On the tenth anniversary of this deal, it is important to do a dispassionate analysis of the recent history. More than any political dispensation (say UPA-1 in India or the Republicans in the US), it could be said that this deal was achieved essentially because of the personalities. Presently, nuclear energy meets only 2 to 3 percent of India’s overall energy needs. However, for clean and sustainable energy for future, India needs to invest in nuclear technology significantly. Mr. Manmohan Singh was also aware that this deal is actually the key to take India out of the sanctions regime. In reality, more than the nuclear energy, this deal helps to secure India’s strategic interests. ‘Rise of China’ is a reality and it is fast gaining a superpower status. Naturally, it was in India’s interest to get out of any technological and hence strategic apartheid. Today, India is in a position to buy whatever technology (military or civil) it wants from global market. We have developed strategic partnerships with various countries. We have increased our scale of joint military exercises with many countries. Mr Singh had more of a mute support from his party and no support from the opposition. But, he was convinced and he had put his entire political prestige at stake to ensure that this deal gets through.   
 
For President Bush also it was not an easy journey. Non-Proliferation Treaty (NPT) has been the cornerstone of the US foreign policy since early seventies. Accepting any nuclear deal with India was going against the principles that the US had championed so far. Probably, the economist in Mr. Singh made Bush see the point that such deal offers the US an opportunity to revive its dying nuclear industry with almost $100 to $150 billion worth business for grab in the next decade. It is also important to take in to account a very important role played on the sidelines by the Indian Diaspora at that time.
 
Unfortunately, the nuclear disaster at the Fukushima Daiichi Nuclear Power Plant in Japan came as a bolt from the blue for this deal. India has not been able to make much of a progress owing to safety and liability issues raised thereafter. During the January 2015 visit by the US President Mr. Barack Obama’s visit to India it has been announced that a ‘breakthrough understanding’ had been reached on operationalizing this deal. However, issues concerning the risk management still remain unresolved. Also, the issues concerning holding suppliers liable for any ‘accident’ are not yet fully addressed. It would take much more time and significant amount of diplomatic and legal bargaining to ensure that this deal starts offering actual benefits envisaged by the original makers of this deal. Fortunately, the US is not the only supplier of the nuclear energy technology to India. France, Russia and few other states are keen to do nuclear reactor business with India and India has already started engaging them. Regrettably enough, instituting a nuclear power plant has become a tool for dishonest politics in India and hence no timeline can be presented regarding the establishment of the proposed nuclear power plants in the country. However, this deal offers a moral and diplomatic victory for the country as India is no longer an untouchable’ in the global technology commerce.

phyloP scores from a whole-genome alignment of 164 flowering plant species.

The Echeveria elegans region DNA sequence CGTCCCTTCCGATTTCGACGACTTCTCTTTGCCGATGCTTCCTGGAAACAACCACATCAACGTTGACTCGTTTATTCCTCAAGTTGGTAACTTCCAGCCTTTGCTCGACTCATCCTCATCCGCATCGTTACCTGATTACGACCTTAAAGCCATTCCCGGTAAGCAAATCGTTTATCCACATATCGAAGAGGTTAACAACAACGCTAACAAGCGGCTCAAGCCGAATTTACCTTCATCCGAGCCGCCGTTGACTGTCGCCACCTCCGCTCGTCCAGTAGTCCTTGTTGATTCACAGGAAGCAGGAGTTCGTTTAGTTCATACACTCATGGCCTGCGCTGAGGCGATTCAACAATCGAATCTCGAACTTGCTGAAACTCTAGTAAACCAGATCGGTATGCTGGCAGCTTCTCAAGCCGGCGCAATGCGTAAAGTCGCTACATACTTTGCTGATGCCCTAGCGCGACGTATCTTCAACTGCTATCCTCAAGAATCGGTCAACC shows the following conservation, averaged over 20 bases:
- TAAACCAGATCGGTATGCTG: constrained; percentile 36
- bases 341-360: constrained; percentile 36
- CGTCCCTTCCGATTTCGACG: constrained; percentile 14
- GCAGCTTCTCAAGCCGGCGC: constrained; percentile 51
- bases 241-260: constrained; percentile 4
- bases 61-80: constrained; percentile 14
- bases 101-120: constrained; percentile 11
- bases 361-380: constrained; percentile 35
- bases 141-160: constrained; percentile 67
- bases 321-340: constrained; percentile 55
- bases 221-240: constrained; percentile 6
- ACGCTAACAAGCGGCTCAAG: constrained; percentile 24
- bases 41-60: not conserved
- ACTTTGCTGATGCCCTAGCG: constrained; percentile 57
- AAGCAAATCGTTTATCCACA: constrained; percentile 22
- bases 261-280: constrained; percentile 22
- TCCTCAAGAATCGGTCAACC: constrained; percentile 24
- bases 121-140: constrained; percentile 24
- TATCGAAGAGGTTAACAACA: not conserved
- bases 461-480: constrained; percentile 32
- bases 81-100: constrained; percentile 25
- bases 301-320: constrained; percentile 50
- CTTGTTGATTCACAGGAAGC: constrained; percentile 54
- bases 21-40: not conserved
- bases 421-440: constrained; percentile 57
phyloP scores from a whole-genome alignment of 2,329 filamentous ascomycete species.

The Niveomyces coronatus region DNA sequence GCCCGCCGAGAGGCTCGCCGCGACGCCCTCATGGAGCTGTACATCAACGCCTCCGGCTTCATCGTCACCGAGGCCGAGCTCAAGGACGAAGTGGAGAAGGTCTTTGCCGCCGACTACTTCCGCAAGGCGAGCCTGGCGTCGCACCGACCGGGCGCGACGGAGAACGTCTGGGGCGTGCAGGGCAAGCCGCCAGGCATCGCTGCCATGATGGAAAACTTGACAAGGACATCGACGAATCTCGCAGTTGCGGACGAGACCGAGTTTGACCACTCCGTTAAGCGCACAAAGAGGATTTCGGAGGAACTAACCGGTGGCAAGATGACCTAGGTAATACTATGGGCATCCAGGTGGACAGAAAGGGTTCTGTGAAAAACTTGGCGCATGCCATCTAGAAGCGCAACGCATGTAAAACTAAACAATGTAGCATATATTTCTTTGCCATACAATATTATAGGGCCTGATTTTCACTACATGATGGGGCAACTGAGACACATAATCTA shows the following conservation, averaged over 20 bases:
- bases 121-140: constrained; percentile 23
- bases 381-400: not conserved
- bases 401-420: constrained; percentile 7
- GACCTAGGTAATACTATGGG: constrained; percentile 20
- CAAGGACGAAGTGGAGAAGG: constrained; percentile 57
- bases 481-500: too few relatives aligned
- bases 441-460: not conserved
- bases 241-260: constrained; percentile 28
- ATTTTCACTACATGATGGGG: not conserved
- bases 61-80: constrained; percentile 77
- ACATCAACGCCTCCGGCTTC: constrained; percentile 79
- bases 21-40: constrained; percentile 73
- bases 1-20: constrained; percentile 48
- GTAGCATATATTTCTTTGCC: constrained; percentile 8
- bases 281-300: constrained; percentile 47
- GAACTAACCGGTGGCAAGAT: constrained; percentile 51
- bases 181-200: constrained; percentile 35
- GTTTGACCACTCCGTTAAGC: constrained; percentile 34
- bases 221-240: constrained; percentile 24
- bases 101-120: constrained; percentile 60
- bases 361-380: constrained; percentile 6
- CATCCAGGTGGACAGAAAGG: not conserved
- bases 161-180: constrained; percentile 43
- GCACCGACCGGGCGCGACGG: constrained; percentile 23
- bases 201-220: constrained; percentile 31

Ajey Lele (Ph. D.) is a New Delhi based Strategic Analyst.